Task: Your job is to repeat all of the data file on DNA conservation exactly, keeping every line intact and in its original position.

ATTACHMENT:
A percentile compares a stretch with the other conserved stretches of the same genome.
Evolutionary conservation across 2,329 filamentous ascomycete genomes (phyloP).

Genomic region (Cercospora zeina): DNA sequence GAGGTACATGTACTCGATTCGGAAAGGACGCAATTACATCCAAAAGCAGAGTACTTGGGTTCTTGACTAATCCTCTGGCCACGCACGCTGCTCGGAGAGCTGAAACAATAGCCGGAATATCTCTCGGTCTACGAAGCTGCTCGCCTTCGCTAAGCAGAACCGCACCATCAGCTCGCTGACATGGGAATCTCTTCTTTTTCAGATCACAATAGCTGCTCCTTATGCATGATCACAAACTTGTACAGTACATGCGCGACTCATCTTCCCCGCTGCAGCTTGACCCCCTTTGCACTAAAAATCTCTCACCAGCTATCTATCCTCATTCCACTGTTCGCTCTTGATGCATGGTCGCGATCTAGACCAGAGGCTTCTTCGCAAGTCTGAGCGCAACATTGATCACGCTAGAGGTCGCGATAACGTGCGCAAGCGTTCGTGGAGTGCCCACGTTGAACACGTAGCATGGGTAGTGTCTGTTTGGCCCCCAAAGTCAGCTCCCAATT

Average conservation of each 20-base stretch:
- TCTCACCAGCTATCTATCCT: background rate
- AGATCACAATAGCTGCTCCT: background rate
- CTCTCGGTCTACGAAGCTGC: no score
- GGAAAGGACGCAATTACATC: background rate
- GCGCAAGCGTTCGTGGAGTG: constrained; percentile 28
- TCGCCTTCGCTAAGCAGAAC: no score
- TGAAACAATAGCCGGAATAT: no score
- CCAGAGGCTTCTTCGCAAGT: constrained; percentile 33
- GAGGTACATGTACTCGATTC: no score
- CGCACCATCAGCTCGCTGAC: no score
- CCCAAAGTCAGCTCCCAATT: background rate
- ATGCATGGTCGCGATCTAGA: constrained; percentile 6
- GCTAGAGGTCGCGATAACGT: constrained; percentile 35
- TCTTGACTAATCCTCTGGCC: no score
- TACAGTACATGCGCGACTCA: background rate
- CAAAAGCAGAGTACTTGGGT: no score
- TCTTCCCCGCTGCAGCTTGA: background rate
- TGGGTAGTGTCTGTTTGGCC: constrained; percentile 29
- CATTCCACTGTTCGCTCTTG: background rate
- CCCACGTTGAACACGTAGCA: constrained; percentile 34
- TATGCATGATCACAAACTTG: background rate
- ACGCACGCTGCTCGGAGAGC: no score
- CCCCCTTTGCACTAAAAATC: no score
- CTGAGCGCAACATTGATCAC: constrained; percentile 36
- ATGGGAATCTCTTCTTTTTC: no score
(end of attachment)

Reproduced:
A percentile compares a stretch with the other conserved stretches of the same genome.
Evolutionary conservation across 2,329 filamentous ascomycete genomes (phyloP).

Genomic region (Cercospora zeina): DNA sequence GAGGTACATGTACTCGATTCGGAAAGGACGCAATTACATCCAAAAGCAGAGTACTTGGGTTCTTGACTAATCCTCTGGCCACGCACGCTGCTCGGAGAGCTGAAACAATAGCCGGAATATCTCTCGGTCTACGAAGCTGCTCGCCTTCGCTAAGCAGAACCGCACCATCAGCTCGCTGACATGGGAATCTCTTCTTTTTCAGATCACAATAGCTGCTCCTTATGCATGATCACAAACTTGTACAGTACATGCGCGACTCATCTTCCCCGCTGCAGCTTGACCCCCTTTGCACTAAAAATCTCTCACCAGCTATCTATCCTCATTCCACTGTTCGCTCTTGATGCATGGTCGCGATCTAGACCAGAGGCTTCTTCGCAAGTCTGAGCGCAACATTGATCACGCTAGAGGTCGCGATAACGTGCGCAAGCGTTCGTGGAGTGCCCACGTTGAACACGTAGCATGGGTAGTGTCTGTTTGGCCCCCAAAGTCAGCTCCCAATT

Average conservation of each 20-base stretch:
- TCTCACCAGCTATCTATCCT: background rate
- AGATCACAATAGCTGCTCCT: background rate
- CTCTCGGTCTACGAAGCTGC: no score
- GGAAAGGACGCAATTACATC: background rate
- GCGCAAGCGTTCGTGGAGTG: constrained; percentile 28
- TCGCCTTCGCTAAGCAGAAC: no score
- TGAAACAATAGCCGGAATAT: no score
- CCAGAGGCTTCTTCGCAAGT: constrained; percentile 33
- GAGGTACATGTACTCGATTC: no score
- CGCACCATCAGCTCGCTGAC: no score
- CCCAAAGTCAGCTCCCAATT: background rate
- ATGCATGGTCGCGATCTAGA: constrained; percentile 6
- GCTAGAGGTCGCGATAACGT: constrained; percentile 35
- TCTTGACTAATCCTCTGGCC: no score
- TACAGTACATGCGCGACTCA: background rate
- CAAAAGCAGAGTACTTGGGT: no score
- TCTTCCCCGCTGCAGCTTGA: background rate
- TGGGTAGTGTCTGTTTGGCC: constrained; percentile 29
- CATTCCACTGTTCGCTCTTG: background rate
- CCCACGTTGAACACGTAGCA: constrained; percentile 34
- TATGCATGATCACAAACTTG: background rate
- ACGCACGCTGCTCGGAGAGC: no score
- CCCCCTTTGCACTAAAAATC: no score
- CTGAGCGCAACATTGATCAC: constrained; percentile 36
- ATGGGAATCTCTTCTTTTTC: no score